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If you prefer a contemporary look at classical Indian fare, try Sangam, an ongoing festival of South Asian performing arts. Held over four weekends at venues across the city, this weekend Sangam is at Dancehouse, and features two triple bills. Kasi Aysola’s Eyes explores the fragmented and multiple perspectives of the God who falls from grace. Shyama Sasidharan and Divya Shreejit Kumar’s duet Melbourne Rasa focuses on the migrant emotional and political struggles to ‘belong’. Rukshikaa Elankumaran’s Amma: The Loss of our Motherland is based on the Tamil Eelam liberation struggles in Sri Lanka exploring the emotions experienced when refugees fled the country fearing persecution. Shriraam Theivendran’s Sacred Sensuality navigates the interplay of love and lust with religious sentiment. Sooraj Subramaniam’s solo Nimbus journeys into the conflicts that ensue when expectations, dreams and aspirations are broken. Raina Peterson’s Maya (excerpts) explores Hindu conceptions of the self and the cosmos through a trans lens.
Melbourne’s La Mama Theatre is much of the reason Australia’s independent theatre scene is so strong. A Carlton-based not-for-profit theatre founded in 1967, it prides itself on showcasing challenging, experimental works the average theatregoer would rarely see elsewhere to the same degree. The shows it hosts only play short, ‘blink-and-you’ll-miss-them’ seasons, making its programming even more intriguing. No better is this on song than ‘Breeders’, their upcoming production addressing the myths and realities of raising a child with disabilities. Blending naturalism, satire and surrealism, the type of issues its synopsis even briefly addresses says much to a reader about how their perspective will be challenged. Featuring a neurodivergent cast and crew, though, Breeders looks to have struck the line between confrontational theatre and a respectful, truthful portrayal of a pressing social issue. Playing across 16-21 March, this is a show for the individual wanting to change how they see the world.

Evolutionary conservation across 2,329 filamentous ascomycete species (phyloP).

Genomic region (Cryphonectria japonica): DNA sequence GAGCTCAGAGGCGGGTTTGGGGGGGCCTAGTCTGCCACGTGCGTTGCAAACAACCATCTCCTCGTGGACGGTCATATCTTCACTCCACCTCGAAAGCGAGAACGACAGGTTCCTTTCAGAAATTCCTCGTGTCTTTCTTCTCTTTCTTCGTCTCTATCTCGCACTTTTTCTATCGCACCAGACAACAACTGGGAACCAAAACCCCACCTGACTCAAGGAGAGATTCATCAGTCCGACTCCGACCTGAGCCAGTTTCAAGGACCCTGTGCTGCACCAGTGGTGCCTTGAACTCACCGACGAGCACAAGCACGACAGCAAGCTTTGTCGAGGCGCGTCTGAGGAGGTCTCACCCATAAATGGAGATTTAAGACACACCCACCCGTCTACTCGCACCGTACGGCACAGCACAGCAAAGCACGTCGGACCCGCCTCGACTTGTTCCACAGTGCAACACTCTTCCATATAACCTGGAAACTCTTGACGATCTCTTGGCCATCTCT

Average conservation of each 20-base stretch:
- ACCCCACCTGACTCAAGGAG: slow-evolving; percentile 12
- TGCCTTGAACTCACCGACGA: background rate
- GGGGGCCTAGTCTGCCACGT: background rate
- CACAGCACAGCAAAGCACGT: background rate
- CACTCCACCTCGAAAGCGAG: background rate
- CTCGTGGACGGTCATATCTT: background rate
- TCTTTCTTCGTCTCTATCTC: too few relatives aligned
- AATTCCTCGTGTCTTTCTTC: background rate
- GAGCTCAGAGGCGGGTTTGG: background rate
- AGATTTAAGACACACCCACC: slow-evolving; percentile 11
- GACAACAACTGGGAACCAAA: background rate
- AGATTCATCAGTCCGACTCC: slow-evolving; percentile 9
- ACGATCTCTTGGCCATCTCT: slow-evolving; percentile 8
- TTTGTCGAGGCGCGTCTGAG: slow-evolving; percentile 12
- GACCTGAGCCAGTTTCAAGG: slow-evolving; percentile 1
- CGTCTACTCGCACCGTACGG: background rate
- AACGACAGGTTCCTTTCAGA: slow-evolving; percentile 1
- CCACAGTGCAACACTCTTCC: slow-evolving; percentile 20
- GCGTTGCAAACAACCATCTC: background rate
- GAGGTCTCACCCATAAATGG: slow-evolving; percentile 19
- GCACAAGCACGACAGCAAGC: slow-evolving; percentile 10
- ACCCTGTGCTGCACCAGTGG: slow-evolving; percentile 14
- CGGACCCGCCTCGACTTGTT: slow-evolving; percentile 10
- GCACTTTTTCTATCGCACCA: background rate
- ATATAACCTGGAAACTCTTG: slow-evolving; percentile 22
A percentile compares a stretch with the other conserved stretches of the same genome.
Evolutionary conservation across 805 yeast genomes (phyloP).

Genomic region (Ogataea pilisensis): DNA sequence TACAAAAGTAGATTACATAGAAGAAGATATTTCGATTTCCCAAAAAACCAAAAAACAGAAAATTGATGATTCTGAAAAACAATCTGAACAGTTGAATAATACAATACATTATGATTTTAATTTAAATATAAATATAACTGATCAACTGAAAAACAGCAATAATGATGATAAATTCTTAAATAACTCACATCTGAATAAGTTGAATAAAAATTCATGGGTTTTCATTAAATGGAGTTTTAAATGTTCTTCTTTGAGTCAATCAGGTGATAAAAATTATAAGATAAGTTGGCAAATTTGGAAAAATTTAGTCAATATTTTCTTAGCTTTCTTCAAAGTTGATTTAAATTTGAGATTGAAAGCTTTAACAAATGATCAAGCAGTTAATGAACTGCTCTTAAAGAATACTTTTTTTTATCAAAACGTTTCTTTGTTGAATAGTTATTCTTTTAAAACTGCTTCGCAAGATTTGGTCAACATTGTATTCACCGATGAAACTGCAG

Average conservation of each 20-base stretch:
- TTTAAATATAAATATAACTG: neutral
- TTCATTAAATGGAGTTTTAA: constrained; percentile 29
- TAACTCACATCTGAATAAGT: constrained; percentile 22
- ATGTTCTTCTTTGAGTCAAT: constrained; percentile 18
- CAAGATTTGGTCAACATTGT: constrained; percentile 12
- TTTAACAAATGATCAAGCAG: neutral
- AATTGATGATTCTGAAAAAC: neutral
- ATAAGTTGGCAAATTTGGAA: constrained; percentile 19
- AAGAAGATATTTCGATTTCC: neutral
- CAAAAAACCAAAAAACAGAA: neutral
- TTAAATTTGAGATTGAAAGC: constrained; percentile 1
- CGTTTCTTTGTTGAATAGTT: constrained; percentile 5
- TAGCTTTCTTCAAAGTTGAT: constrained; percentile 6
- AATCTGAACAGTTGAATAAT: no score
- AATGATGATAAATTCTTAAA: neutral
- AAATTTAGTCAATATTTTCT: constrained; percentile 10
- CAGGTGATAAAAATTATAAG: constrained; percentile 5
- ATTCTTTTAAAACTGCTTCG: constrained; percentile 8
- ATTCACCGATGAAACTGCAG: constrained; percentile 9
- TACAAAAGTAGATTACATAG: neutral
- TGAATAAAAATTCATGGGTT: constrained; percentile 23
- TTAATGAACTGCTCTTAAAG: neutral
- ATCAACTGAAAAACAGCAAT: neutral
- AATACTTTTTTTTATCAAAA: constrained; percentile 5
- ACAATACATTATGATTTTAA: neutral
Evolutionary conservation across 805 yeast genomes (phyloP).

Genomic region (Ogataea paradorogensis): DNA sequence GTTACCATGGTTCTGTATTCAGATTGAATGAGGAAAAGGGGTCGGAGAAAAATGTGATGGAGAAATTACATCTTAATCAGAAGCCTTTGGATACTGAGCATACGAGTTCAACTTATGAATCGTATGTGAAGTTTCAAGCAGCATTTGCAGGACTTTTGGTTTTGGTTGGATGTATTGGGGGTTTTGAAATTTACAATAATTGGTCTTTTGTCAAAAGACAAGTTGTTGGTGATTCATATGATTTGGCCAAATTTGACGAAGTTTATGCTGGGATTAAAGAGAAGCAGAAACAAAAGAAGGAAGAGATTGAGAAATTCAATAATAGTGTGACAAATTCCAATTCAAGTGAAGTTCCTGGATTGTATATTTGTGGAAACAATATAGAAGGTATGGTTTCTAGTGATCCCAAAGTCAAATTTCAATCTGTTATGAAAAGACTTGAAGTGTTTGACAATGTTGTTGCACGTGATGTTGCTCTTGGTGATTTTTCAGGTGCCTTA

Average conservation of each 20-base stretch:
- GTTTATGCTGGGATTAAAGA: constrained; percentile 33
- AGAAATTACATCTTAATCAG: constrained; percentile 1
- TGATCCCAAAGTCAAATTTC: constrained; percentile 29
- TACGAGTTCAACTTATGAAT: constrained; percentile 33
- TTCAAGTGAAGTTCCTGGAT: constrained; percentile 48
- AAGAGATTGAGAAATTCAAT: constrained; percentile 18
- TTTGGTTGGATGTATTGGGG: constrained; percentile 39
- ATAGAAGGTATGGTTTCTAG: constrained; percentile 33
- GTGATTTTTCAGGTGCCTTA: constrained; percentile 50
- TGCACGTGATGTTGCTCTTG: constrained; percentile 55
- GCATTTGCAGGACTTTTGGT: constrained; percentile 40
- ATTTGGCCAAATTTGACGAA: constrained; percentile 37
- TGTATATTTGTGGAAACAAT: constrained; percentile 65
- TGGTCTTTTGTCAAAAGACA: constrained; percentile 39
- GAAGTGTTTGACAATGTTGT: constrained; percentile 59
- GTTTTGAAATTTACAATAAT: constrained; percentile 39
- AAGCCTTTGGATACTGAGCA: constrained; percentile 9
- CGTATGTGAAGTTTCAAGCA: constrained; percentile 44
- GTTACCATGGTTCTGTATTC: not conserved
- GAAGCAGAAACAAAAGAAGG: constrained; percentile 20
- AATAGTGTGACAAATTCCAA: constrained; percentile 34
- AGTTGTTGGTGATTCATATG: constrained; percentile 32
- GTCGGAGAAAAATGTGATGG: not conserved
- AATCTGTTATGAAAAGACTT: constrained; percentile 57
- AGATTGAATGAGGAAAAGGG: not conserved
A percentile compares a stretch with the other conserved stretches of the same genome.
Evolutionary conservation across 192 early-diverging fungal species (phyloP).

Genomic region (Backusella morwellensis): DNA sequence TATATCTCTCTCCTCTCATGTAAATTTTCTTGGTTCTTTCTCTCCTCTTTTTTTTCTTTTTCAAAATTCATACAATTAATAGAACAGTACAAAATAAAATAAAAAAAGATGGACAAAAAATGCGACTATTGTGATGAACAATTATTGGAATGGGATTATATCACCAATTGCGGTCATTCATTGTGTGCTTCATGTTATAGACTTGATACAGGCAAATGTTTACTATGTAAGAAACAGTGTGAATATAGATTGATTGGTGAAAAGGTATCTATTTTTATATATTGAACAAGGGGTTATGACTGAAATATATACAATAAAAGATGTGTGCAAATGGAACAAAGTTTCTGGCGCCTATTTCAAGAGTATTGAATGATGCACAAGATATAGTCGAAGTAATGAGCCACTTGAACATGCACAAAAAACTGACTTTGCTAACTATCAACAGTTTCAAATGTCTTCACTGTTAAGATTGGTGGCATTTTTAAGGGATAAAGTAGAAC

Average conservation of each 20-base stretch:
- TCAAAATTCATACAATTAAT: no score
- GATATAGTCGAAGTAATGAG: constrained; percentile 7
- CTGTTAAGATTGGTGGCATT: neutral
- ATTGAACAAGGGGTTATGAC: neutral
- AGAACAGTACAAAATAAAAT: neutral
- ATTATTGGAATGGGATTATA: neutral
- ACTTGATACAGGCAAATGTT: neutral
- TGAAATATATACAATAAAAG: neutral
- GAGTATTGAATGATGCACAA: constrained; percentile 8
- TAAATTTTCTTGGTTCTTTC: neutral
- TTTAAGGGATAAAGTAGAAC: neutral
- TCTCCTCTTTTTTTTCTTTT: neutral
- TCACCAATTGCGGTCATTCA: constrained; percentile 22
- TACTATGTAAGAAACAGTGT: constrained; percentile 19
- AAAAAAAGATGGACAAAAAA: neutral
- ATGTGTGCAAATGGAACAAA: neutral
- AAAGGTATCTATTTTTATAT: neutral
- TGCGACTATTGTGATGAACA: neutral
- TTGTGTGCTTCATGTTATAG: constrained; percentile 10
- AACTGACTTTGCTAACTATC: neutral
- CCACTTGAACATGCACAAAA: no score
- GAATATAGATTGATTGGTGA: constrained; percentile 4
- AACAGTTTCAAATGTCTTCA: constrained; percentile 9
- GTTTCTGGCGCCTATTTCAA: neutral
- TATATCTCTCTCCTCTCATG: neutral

A Melbourne International Comedy Festival Showcase
It would be remiss to skip out on talking about the annual Melbourne International Comedy Festival in the very month it runs. Of all the productions, theatres, and events listed above, this one definitely needs no description. Yet, it can be difficult to choose what to see. Scared to try a new comedian? Wil Anderson’s one-night-only show clashing with Neel Kolhatkar’s? Just want to watch hassle-free stand-up comedy? Consider MICF’s Showcase events. Every performance, a rotating list of international and domestic comedians give you a taste of their style with a sharp 5-minute set. Featuring their strongest work, they are a real smorgasbord of what’s on offer over the Festival. Whether it’s the International Comedy Showcase, the Kings of Comedy Live and Uncensored Showcase, or the much-loved mid-week showcases on Wednesday and Thursday, you’re guaranteed to find a comedian you like in a location close to you for a reasonable ticket price. Check the MICF website, find a date for a date, and see what you can uncover.
READ ALSO: Indian art at Melb’s NGV Triennial 2020-21